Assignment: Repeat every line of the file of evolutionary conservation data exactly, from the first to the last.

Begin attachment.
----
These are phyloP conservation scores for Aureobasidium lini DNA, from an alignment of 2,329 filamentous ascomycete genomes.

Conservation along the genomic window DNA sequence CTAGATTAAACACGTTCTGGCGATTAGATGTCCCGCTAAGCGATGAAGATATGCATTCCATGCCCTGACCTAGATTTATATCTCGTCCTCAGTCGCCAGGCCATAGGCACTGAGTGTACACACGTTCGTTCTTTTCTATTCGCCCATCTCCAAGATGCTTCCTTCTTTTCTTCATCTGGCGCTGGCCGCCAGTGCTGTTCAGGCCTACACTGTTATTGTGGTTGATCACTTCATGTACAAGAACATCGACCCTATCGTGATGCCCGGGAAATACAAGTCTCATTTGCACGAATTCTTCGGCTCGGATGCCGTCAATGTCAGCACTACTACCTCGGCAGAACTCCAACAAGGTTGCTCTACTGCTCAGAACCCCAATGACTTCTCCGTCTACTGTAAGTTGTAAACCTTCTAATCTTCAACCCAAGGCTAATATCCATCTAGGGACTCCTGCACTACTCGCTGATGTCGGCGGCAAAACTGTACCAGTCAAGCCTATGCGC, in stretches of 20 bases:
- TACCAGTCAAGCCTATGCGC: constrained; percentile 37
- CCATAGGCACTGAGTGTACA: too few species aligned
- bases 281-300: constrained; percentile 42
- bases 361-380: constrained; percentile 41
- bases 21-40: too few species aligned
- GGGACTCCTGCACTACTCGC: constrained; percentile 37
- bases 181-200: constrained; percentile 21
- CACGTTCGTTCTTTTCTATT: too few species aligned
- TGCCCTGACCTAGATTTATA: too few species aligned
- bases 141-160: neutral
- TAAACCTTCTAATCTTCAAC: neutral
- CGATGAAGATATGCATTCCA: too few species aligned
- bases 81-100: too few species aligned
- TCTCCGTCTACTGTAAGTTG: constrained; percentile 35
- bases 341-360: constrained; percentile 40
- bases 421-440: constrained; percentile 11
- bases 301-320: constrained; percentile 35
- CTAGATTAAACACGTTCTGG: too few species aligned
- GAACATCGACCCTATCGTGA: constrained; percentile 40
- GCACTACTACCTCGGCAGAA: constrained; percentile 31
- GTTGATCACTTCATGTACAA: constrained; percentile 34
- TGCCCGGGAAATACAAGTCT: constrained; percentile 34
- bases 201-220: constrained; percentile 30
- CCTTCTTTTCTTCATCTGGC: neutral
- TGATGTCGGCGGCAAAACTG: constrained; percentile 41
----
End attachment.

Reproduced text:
These are phyloP conservation scores for Aureobasidium lini DNA, from an alignment of 2,329 filamentous ascomycete genomes.

Conservation along the genomic window DNA sequence CTAGATTAAACACGTTCTGGCGATTAGATGTCCCGCTAAGCGATGAAGATATGCATTCCATGCCCTGACCTAGATTTATATCTCGTCCTCAGTCGCCAGGCCATAGGCACTGAGTGTACACACGTTCGTTCTTTTCTATTCGCCCATCTCCAAGATGCTTCCTTCTTTTCTTCATCTGGCGCTGGCCGCCAGTGCTGTTCAGGCCTACACTGTTATTGTGGTTGATCACTTCATGTACAAGAACATCGACCCTATCGTGATGCCCGGGAAATACAAGTCTCATTTGCACGAATTCTTCGGCTCGGATGCCGTCAATGTCAGCACTACTACCTCGGCAGAACTCCAACAAGGTTGCTCTACTGCTCAGAACCCCAATGACTTCTCCGTCTACTGTAAGTTGTAAACCTTCTAATCTTCAACCCAAGGCTAATATCCATCTAGGGACTCCTGCACTACTCGCTGATGTCGGCGGCAAAACTGTACCAGTCAAGCCTATGCGC, in stretches of 20 bases:
- TACCAGTCAAGCCTATGCGC: constrained; percentile 37
- CCATAGGCACTGAGTGTACA: too few species aligned
- bases 281-300: constrained; percentile 42
- bases 361-380: constrained; percentile 41
- bases 21-40: too few species aligned
- GGGACTCCTGCACTACTCGC: constrained; percentile 37
- bases 181-200: constrained; percentile 21
- CACGTTCGTTCTTTTCTATT: too few species aligned
- TGCCCTGACCTAGATTTATA: too few species aligned
- bases 141-160: neutral
- TAAACCTTCTAATCTTCAAC: neutral
- CGATGAAGATATGCATTCCA: too few species aligned
- bases 81-100: too few species aligned
- TCTCCGTCTACTGTAAGTTG: constrained; percentile 35
- bases 341-360: constrained; percentile 40
- bases 421-440: constrained; percentile 11
- bases 301-320: constrained; percentile 35
- CTAGATTAAACACGTTCTGG: too few species aligned
- GAACATCGACCCTATCGTGA: constrained; percentile 40
- GCACTACTACCTCGGCAGAA: constrained; percentile 31
- GTTGATCACTTCATGTACAA: constrained; percentile 34
- TGCCCGGGAAATACAAGTCT: constrained; percentile 34
- bases 201-220: constrained; percentile 30
- CCTTCTTTTCTTCATCTGGC: neutral
- TGATGTCGGCGGCAAAACTG: constrained; percentile 41